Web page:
“While Australians are tuning in to the Euro-2020 final game between England and Italy, a different kind of annual soccer championship – RoboCup – pits together autonomous robots and is a perfect substitute for those who prefer crafty coding to fancy footwork.”

Professor Mikhail Prokopenko. Credit: University of Sydney

“The World Cup of robot soccer was established in 1997 as a standard problem for Artificial Intelligence and robotics. Its overarching goal – the Millennium Challenge – is to develop a team of humanoid robots capable of defeating the FIFA World Cup champion team by 2050.

“Two years ago, RoboCup-2019 came to Sydney with a joint University of Sydney-CSIRO team, Fractals2019, winning the 2-D Simulation League in a final against a Japanese team, which went into extra-time and finished 1:0.

Tackling brain injury head-on: changes to "heading” necessary

Heading is a famous soccer move. Credit: Pixabay

Dr Kerry Peek and Dr Jordan Andersen from the Sydney School of Health Sciences have conducted research on the impact of “heading” in soccer (when a player hits a ball with their head). 

While this is an important technique, the researchers believe changes and better training are necessary to prevent head injury. 

“From the 140 goals so far in Euro 2020 (excluding penalty shoot-outs), one in five goals (21 percent) have been scored by a header. England have scored the most headed goals , including three in their quarter-final against Ukraine," said Dr Peek, who is an expert in sports physiotherapy 

“Heading is a critical part of the game. Given the concerns about the long-term impacts of heading on brain health, it is important that we review the way heading is taught, particularly in young, developing players.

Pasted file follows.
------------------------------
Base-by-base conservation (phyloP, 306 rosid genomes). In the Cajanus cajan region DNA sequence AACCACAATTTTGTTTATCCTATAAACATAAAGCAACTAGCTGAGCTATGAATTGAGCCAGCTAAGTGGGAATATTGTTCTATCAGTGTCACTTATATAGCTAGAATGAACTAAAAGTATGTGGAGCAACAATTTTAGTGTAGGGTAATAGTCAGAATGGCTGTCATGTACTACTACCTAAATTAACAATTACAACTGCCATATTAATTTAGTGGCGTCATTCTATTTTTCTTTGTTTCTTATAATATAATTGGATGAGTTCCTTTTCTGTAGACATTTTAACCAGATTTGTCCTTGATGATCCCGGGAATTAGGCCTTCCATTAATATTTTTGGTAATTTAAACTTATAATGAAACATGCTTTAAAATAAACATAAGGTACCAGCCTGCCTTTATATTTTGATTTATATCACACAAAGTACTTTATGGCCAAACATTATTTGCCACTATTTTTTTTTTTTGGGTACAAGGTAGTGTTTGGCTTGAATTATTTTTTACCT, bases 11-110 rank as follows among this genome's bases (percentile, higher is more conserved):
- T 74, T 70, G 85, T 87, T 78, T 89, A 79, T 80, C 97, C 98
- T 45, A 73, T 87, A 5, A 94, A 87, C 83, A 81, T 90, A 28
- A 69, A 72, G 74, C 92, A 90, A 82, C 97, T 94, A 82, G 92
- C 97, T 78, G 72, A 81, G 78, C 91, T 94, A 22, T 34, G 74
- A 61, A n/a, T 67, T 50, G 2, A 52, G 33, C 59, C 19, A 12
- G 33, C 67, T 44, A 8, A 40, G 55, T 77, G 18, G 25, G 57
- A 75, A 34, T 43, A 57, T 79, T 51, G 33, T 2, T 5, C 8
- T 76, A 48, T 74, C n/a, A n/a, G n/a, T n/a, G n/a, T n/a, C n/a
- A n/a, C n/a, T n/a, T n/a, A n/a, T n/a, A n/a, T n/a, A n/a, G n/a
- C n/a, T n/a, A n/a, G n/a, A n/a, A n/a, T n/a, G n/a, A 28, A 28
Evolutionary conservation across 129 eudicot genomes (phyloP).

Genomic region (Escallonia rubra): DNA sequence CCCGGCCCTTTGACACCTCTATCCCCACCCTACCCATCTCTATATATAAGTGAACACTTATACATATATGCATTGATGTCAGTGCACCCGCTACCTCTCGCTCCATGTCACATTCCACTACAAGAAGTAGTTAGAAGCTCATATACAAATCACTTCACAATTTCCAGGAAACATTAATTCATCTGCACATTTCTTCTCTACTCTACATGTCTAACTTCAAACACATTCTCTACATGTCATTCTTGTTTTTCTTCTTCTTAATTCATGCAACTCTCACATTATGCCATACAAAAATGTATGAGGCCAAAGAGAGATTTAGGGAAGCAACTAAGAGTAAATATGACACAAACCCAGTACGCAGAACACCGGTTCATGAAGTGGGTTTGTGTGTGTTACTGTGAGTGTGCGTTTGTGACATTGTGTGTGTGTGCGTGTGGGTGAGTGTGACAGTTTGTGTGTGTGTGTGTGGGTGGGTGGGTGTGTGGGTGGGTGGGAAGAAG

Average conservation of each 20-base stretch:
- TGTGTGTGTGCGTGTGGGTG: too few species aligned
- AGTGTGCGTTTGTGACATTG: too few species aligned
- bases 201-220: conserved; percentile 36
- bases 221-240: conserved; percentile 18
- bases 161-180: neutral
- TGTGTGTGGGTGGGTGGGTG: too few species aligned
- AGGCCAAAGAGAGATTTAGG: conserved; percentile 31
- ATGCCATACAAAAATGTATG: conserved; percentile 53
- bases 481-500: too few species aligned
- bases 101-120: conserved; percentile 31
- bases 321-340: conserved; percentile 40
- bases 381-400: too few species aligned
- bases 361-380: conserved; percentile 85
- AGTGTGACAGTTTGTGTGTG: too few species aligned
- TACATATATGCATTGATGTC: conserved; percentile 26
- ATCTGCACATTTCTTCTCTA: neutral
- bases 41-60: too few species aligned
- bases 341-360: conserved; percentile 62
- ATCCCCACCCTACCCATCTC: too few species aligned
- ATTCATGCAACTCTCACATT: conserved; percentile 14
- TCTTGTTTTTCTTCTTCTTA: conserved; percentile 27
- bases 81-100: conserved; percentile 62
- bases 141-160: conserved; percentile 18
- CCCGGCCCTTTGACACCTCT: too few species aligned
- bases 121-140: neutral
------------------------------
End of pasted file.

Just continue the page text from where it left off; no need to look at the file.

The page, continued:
Male youths are more likely to be head bangers

Heading is a popular soccer technique but can cause head and neck injuries. Credit: Pixabay

Their research also found young male players suffered worse head impacts from heading than female players.

“In the quarter-final win over Ukraine, the English team proved that heading is an incredibly important skill. Young players need to learn proper technique to maximise the accuracy and effectiveness of their headers, but also to avoid developing head and neck injuries," said Dr Andersen. 

“In one of our recent articles, we found that young male players had higher magnitudes of head impacts than females when heading the ball from a throw-in. 

“What was fascinating was the clear difference in technique and strategies that we saw: the male players attacked the ball while the female players tended to absorb the ball to direct it to their target. We’ve also seen obvious differences between age group and professional players during our testing. While this isn’t unexpected, better ways to teach proper heading to young players can be developed based on the differences we’re observing. 

“We’re currently using 3-D motion analysis, measurements of muscle activity – also called electromyography or EMG – and wearable devices to better understand how technique compares between females and males, recreational and professional players, and across age groups. Players, coaches and football/soccer associations across the world will be able to use what we’re finding to improve the ways heading is taught.”

Luisa Low

Media and PR Adviser (Engineering & IT)